Originally created 09/23/05

Carolina's Colbert not bothered by slow start

CHARLOTTE, N.C. -With just two catches through Carolina's first two games, Keary Colbert should seemingly worry about his spot in the starting lineup.

He isn't.

"It will happen in time," said Colbert. "It's Week 2 of a long season."

Colbert inherited his spot last season when Steve Smith broke his leg. He was a quiet complement to Muhsin Muhammad and set the Panthers' rookie records for catches (47), yards receiving (754) and touchdowns (five).

But when Muhammad was released in a salary-cap move and Smith returned this season at full speed, it wasn't clear if Colbert was ready to be a top receiver. The Panthers traded for Rod Gardner days before camp began for insurance and let him battle Colbert for the starting job.

Colbert won the spot, but his slow start has prompted questions about how long he can hold onto it.

With Smith facing heavy coverage last week against New England, Jake Delhomme threw to Colbert seven times. He didn't catch a single pass.

So Colbert heads into Sunday's game in Miami with just two catches for 11 yards. He ranks sixth on the team in receptions, behind reserve running backs DeShaun Foster and Nick Goings.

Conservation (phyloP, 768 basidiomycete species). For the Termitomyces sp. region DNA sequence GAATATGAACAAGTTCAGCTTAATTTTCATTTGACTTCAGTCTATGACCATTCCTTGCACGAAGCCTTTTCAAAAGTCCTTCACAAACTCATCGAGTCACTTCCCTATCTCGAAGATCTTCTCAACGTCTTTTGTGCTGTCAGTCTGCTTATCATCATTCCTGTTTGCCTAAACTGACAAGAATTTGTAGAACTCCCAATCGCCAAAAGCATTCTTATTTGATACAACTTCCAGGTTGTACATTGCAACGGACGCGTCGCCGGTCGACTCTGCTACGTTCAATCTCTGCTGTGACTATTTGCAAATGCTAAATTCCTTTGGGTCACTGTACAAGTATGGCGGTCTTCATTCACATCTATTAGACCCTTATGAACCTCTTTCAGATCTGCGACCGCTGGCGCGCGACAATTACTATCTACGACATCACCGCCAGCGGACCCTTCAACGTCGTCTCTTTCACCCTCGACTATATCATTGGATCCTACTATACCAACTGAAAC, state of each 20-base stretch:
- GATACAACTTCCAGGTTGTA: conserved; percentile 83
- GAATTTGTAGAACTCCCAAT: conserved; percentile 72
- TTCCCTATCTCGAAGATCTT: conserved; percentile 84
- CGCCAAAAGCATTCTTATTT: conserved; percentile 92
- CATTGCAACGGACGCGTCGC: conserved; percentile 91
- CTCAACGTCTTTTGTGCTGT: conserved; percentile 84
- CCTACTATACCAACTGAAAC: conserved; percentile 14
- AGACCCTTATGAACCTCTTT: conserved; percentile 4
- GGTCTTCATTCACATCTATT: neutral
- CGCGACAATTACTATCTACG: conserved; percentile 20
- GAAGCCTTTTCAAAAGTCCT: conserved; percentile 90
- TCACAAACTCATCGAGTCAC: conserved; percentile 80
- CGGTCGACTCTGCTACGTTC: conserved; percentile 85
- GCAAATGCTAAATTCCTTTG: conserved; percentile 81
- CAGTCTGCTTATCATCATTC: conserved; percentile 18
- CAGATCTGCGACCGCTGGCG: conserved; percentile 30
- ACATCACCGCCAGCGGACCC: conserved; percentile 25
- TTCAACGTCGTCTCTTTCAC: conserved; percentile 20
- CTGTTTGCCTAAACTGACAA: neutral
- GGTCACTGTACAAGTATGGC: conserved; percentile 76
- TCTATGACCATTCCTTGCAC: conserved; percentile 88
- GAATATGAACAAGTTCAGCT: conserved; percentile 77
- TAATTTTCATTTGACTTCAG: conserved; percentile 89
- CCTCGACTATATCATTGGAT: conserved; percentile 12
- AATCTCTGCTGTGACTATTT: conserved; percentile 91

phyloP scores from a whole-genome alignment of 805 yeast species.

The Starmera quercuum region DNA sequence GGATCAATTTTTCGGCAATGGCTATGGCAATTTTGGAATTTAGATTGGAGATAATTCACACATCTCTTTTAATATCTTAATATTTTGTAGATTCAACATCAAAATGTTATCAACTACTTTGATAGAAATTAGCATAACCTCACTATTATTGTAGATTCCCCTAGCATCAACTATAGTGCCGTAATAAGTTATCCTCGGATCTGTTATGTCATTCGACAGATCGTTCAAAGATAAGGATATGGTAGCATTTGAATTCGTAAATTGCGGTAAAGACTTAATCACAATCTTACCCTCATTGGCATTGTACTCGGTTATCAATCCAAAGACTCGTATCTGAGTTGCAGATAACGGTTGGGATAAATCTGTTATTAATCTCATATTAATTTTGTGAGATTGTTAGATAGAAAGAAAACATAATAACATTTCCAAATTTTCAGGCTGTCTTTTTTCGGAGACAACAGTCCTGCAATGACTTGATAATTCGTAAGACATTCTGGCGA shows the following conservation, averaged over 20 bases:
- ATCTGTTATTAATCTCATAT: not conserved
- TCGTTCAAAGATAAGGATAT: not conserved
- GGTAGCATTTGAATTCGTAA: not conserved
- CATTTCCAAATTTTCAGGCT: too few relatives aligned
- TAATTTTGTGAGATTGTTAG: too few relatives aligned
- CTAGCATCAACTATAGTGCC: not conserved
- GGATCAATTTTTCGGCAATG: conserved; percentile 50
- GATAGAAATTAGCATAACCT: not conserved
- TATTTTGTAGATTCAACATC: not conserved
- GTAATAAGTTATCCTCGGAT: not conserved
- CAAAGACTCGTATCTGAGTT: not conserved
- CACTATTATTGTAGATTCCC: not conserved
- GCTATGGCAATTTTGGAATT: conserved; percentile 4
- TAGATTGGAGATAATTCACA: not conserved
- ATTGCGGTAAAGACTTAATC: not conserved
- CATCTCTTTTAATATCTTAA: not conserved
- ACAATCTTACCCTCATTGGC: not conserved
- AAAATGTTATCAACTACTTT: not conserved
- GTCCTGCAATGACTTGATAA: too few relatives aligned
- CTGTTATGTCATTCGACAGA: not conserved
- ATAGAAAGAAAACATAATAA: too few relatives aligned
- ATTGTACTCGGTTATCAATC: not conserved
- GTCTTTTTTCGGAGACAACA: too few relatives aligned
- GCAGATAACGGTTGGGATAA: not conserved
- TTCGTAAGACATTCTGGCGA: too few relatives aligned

"Football is more than catching the ball," he said. "It's not just about getting the ball and making catches and stuff. That's going to come. It's only the first two games. It's just what happened last week, so you move on and keep working."

But he has Gardner waiting in the wings, eager to get some playing time. Gardner was inactive for the opener and was used sparingly in the win against New England.

"Everybody wants to be on the field, and everybody wants to stay on the field," Colbert said about Gardner fighting for Colbert's minutes. "There's a lot of things outside. You really have to push yourself from within yourself if you want to be great and do better things."

Colbert is quiet and reserved, and also the ultimate team player. He's used to waiting his turn after playing alongside Mike Williams in college at Southern California, so he accepts that Smith will often get the first look from Delhomme.

But Delhomme believes Colbert will get his turn soon enough.

"Certainly, I would like to get him the ball more, but if you force the issue then it doesn't do any good," Delhomme said. "That's the big thing. It will come.

"I know the first year Smitty caught all of these balls and Moose wasn't catching a thing. Then all of sudden, midway through the season it shifted and Moose caught on fire. That's just part of it."

Although Colbert is not the type of player to ask for more chances or complain about his numbers, Smith said Colbert is driven to pick up his play.

"Keary works hard and we both know it's not always peaches and sometimes we just have to work at it and it will come," Smith said. "Everybody gets antsy. I know there are times when Keary talks to me and I talk to him and we both get antsy because you want to be productive.

"You want to make a mark in your trade and you want to be the best at your trade."


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